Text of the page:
I would urge against having the villain accompany the PCs. I don't know the villain's goal--which is where I start with any plot--, but the villain should know that PCs encounter trouble frequently, that he'll be forced to step in, and that he'll eventually be unmasked, semi-Scooby-doo-esque style. Like Tynam suggested, rather than going with the PCs himself, have the PCs accompanied by villainous agents instead.

Bribery & Extortion: The Villain's Best Friends

The great thing about the villain is that he can do so much off-screen. He has agents because he can offer them things other can't or has resources others don't. And if they don't come up, you don't ever need to explain what they are. You can, of course, and that means when the agent is finally revealed as the villain's henchcreature, the creature can say, "I had to help the villain because he knows the location of my stolen eggs," and the villain totally does, and the PCs don't, but the PCs can. And with that, other options open up that don't just involve the spells break enchantment or dispel magic.

Villains Should Use All Their Abilities Effectively

Let's say you absolutely want to go with the shapeshfiting villain, and you pick as the basis of your villain the old standby, the doppelganger. Sure, the special abilities change shape and perfect copy are why you picked the doppelganger in the first place, but that at-will detect thoughts? O, my. He can read minds through walls! Bribery and extortion should be no problem. And that mimicry extraordinary ability? With that the doppelganger can use any wand or staff. He doesn't need to actually have different classes when he can use the class's abilities, albeit via items.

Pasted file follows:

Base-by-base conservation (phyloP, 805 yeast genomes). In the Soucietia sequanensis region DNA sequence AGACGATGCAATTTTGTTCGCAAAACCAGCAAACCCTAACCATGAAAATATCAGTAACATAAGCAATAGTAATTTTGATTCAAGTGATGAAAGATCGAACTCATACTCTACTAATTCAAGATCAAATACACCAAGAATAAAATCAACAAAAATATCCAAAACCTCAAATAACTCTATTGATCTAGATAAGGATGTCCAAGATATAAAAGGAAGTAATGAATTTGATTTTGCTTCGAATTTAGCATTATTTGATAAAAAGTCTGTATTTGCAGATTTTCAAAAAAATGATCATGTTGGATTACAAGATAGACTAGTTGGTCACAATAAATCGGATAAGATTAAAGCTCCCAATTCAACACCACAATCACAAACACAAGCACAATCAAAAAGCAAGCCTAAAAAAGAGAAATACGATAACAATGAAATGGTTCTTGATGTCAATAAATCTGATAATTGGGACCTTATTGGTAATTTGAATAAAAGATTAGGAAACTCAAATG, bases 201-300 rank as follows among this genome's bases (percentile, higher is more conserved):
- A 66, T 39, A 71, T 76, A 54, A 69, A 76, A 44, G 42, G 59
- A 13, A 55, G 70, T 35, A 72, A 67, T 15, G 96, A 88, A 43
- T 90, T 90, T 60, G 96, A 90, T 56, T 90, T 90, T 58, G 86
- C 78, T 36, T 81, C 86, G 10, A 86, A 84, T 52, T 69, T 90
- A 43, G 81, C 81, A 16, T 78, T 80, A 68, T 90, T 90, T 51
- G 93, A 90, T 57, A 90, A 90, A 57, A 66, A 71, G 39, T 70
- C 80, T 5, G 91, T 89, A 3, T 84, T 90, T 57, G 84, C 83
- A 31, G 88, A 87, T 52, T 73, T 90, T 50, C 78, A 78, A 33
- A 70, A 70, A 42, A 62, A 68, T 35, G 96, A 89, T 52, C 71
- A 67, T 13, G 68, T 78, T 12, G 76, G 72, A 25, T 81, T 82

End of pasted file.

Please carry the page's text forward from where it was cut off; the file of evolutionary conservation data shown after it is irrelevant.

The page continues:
There's no need to have such a villain--who's a walking espionage agency/terrorist cell--also have game-breaking, no-PCs-can't-have-it abilities. Just have him use what he already possesses to the hilt. The doppleganger, for instance, can already be different every time the PCs encounter him as he can have a different selection of wands and staffs.

When you look at a creature or NPC imagine he's had at least his own 4-issue limited series in which to prepare himself for villainy. What crazy things using the game's rules in the world in which he exists can he do with his powers? Then let him already have done it. Then let him start implementing his villainous plan.

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So long as you borrow from 3.5, you're set. You're looking for the Chameleon PrC from Races of Destiny.

First, it's fairly easy for a higher-level wizard to impersonate a fighter, all they need to do is cast mages' transformation on themselves. But, in order to do this from a lower level, things become quite interesting.

The Chameleon, at sufficiently high levels, can basically decide to "fake" being any (roughly) base class in the game. With that said, they're not astonishingly good at the fakery, when compared to a non-faked high level class, but that's not the point.

With bard as the basis for the PrC, you have an adequate bluff, selection of spells, and BaB to generally fake being any (non-divine) class early on (so long as you don't out and out declare your level and base attack, they can't even catch you out on not being a full-fighter). When combined with a Villain's budget, it's quite possible.

There's another, rather more devious plan: a web of remote domination and viewing via the Necrotic Tumor line of feats from Libris Mortus.

Instead of them being able to be present, consider the Necrotic Cyst line of spells from Libris Mortis. Instead of the villain being with the party, all the villain needs to do is plant one of his cysts in a likely looking chap, and then cast Necrotic Domination every so often. (It's possible to do this without necrotic cysts, but they make the villain's life much much easier.)

Then, it can be the same evil master mind every time, but working through progressively more interesting henchmen. There are plenty of ways of finding adequate "heroes" or "big bad evil dudes" from a narrative standpoint, so long as they're adequately hinted at if the party looks for clues.